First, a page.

Leaders of the three metropolitan councils south of the Tyne, which after more than five years of dithering still have no devolution deal, must start tomorrow to face up to the choice they must make – to reach an agreement with the government or remain left behind as other parts of the country move forward.
At stake is an immediate grant of between £600m and £650m for transport improvements, an annual investment fund of probably around £30m a year for 30 years and a larger share of other grants including the £4.8bn Levelling Up Fund and £2.6bn UK Shared Prosperity Fund.
The North East Combined Authority (NECA) will meet at South Shields Town Hall tomorrow to discuss a detailed report (pp 7-24) on the government’s Levelling Up White Paper (pp 233-235) published on February 2.
The White Paper states that: ‘By 2030, every part of England that wants one will have a devolution deal with powers at or approaching the highest level of devolution and a simplified, long-term funding settlement’.
And in a specific reference to the North East, it adds that this means an expanded deal for the region, creating a new mayoral combined authority (MCA) of six. This would reunite the three North of Tyne Councils of Northumberland, North Tyneside and Newcastle, which already have a deal, with the three south-of-the-river councils of Gateshead, South Tyneside and Sunderland, which rejected a deal in 2016.
Durham, which also rejected a deal in 2016, has accepted a government invitation to negotiate a go-it-alone county deal, though at present it remains a member of NECA alongside the other 2016 refusniks.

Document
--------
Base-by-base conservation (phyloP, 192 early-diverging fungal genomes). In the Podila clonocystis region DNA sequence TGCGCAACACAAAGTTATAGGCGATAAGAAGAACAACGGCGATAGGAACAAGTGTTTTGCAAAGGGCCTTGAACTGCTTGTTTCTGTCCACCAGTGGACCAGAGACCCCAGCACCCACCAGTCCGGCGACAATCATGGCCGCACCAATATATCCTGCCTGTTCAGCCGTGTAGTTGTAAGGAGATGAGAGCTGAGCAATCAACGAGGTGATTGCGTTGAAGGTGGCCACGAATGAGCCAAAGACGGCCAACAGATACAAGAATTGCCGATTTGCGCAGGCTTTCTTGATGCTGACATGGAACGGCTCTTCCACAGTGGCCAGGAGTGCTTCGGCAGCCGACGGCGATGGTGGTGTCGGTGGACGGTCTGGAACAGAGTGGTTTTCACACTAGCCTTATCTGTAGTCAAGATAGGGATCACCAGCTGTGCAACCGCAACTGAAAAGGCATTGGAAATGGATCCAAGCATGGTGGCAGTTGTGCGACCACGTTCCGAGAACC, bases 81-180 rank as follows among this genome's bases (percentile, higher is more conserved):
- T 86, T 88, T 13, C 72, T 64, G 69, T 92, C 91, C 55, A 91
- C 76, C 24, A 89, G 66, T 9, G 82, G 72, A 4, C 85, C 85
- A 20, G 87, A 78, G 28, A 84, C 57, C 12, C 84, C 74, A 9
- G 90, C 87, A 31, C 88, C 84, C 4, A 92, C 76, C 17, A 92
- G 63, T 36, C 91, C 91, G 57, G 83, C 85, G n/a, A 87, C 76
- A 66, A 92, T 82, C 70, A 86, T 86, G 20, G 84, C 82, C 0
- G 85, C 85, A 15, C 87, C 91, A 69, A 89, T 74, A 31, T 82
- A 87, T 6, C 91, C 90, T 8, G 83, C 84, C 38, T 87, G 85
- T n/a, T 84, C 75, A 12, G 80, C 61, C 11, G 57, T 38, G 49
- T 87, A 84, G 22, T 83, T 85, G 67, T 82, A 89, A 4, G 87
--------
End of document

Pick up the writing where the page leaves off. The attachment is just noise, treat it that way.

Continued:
The only NECA reaction to the White Paper so far has come from its chair, Councillor Graeme Miller, leader of Sunderland Council, who said at its last meeting on February 1 – the day before the White Paper was published – that: ‘We must be prepared to secure any opportunities arising from the devolution (sic) paper; securing proper, meaningful investment for NECA and its authorities’.
Leaders of the North of Tyne Combined Authority (NTCA), led by Mayor Jamie Driscoll and now by Newcastle City Council’s departing leader, Councillor Nick Forbes, have been urging their colleagues south of the river to join them in a new six-council deal.
NECA will tomorrow consider a purely factual report from officials detailing what a devolution deal would mean but making no recommendations.
The White Paper, it points out, reiterated the message of the [Autumn 2021] Spending Review that the North East is eligible for a City Region Sustainable Transport Settlement which could be valued between £600-£650m, subject to the appropriate governance arrangements to agree and deliver funding – i.e. a devolution deal and MCA for the North East Six.
There is also a hint that MCAs will fare better when the £2.6bn UK Shared Prosperity Fund, which is replacing EU regional funds, starts paying out in April: ‘In England, the Fund will primarily operate over the strategic geographies of the MCAs and the Greater London Authority, and lower tier or unitary authorities elsewhere’ says the report.
NECA is unlikely to make a decision on devolution tomorrow, and even when it does there will be consultations to take place with both the individual councils and the public. The last time NECA – then with seven members – considered devolution it went so far as to sign a provisional deal in October 2015, but then spent 11 months wrangling over it before voting 4-3 to reject it and splitting along the line of the Tyne.
The ultimate decision will be made in the privacy of the Labour groups that currently control Gateshead, South Tyneside and Sunderland councils. In 2016 these councils rejected devolution in spite of public consultations that resulted in positive overall support for the deal, as demonstrated by this author in his 2020 thesis. It will be interesting to see if devolution is an important issue in the council elections May 5.
After tomorrow, NECA is not due to meet again until June 7, and that date is still to be confirmed.